Your Health: Calories do count
January 18, 2014
In the 21st century, determining the exact details of what goes into your body is the easiest it's ever been, and just taking the time to make note of your daily diet can make a considerable impression on your overall health.
Keeping track of the calories contained within your food is an important step for weight loss and weight maintenance.
With caloric values available for nearly any kind of sustenance imaginable, the process of monitoring what is eaten on a daily basis doesn't have to be complicated, said Lindsey Hester, registered dietitian for The Memorial Hospital.
Calorie-counting is an example of a behavioral change that, when combined with elements such as exercise and balanced nutrition, can assist those seeking to better their lifestyle and keep an ideal weight.
Hester recommends people get into the habit of writing down whatever food and the approximate calories they consume throughout each day.
Just seeing a list can give folks a greater awareness of their dietary habits, she said, stating that about 50 percent of her clients are hesitant to try the approach.
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"Once they do, their caloric intake decreases by about 20 percent, and they lose weight without even realizing it just because they're committed to self-monitoring," she said.
The website MyFitnessPal — also offered as a smartphone app — is an online source that offers a database for those looking for the most accurate calorie count, as well as numerous resources for those seeking advice on the subject.
Hester recommends the site, but also said starting with a pen and paper is the best way to start off the process.
Having a hard copy of the information helps people see unhealthy patterns they can adjust, such as "trigger foods" that result in excessive binging. A single slice of pizza averages several hundred calories, according to MyFitnessPal, an indulgence that looks more glaring when multiplied by eight for someone who chooses to eat an entire pie in one sitting.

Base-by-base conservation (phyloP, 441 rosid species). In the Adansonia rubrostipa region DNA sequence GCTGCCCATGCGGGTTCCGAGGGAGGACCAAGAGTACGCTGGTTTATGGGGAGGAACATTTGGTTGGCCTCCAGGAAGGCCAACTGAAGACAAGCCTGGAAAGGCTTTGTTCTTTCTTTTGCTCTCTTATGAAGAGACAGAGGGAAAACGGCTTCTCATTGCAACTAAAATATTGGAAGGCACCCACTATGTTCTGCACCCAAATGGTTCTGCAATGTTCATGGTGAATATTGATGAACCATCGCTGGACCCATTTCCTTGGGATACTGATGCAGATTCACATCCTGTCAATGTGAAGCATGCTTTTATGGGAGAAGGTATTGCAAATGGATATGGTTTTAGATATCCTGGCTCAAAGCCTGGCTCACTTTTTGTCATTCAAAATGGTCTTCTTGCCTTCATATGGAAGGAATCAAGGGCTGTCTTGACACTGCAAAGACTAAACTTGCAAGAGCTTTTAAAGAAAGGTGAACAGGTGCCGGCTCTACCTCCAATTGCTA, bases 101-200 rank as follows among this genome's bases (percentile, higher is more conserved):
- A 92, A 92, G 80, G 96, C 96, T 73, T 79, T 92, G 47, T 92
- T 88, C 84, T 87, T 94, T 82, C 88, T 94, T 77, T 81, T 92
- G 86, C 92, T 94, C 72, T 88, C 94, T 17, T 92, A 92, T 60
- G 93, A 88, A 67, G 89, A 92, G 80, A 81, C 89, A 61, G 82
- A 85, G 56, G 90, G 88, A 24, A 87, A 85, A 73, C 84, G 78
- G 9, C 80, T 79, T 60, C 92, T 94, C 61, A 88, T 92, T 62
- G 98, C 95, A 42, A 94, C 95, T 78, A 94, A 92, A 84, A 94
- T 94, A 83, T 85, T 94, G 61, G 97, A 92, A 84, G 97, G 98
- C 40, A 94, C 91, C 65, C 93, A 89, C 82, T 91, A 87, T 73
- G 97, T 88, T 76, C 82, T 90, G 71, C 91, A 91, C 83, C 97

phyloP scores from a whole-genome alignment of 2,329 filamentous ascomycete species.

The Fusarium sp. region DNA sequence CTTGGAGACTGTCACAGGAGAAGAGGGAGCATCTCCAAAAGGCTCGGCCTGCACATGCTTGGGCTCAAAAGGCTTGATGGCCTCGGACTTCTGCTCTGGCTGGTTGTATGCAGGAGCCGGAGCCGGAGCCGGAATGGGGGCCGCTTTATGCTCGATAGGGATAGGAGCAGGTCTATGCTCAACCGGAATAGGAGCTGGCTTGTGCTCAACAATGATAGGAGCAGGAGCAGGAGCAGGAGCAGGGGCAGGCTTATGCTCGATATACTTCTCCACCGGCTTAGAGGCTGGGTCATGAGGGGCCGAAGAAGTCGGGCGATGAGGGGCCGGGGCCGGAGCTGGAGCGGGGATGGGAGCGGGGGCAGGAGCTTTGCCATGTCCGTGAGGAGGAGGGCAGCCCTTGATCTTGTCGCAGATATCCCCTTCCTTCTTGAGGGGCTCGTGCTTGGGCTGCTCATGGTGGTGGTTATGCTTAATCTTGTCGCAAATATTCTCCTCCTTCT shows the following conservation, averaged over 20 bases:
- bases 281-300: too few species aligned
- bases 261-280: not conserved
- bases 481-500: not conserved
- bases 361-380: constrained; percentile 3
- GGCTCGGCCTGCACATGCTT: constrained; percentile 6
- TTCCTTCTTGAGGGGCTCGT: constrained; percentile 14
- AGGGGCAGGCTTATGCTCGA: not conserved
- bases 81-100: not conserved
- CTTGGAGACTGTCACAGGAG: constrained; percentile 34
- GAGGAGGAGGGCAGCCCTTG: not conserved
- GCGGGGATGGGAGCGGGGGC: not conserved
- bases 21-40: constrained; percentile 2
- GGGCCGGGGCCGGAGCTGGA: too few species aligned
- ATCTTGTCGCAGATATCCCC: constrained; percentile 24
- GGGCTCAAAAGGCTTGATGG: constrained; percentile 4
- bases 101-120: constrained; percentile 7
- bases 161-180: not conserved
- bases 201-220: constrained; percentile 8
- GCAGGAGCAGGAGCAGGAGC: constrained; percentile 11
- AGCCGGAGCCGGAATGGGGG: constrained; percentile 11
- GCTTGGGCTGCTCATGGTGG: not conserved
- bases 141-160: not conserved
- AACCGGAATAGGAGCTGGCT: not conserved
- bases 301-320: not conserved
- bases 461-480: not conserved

For some, cutting out pizza altogether may be the answer, but keeping tabs on the calories this way can help emphasize the importance of portion control.
"It all depends on the person," Hester said. "If they can control their intake without going overboard, that's great, but if they're trying to get serious, I advise people to avoid all kinds of trigger foods" when beginning to document calories.
Knowing how much of a daily caloric intake is appropriate for your body also is crucial for managing nutrition, she said. A rule of thumb she uses is to add a zero to a person's current weight, resulting in a tally for how many calories should be consumed to maintain that weight, though some bodily needs may require a different margin.
For instance, a typical 200-pound man should be eating about 2,000 calories each day, Hester said.
Still, focusing purely on the numbers is not the ultimate objective. Calorie-counting is a tool to improve a person's own ability to stick to a diet that will keep them.
In the case of children, it's more important to teach them how to make good nutritional choices than to constantly calculate their calories, Hester said.
"If they can focus on how to eat instead of how much to eat, it sets them up to have long-term success in weight management," she said.
Contact Andy Bockelman at 970-875-1793 or abockelman@CraigDailyPress.com.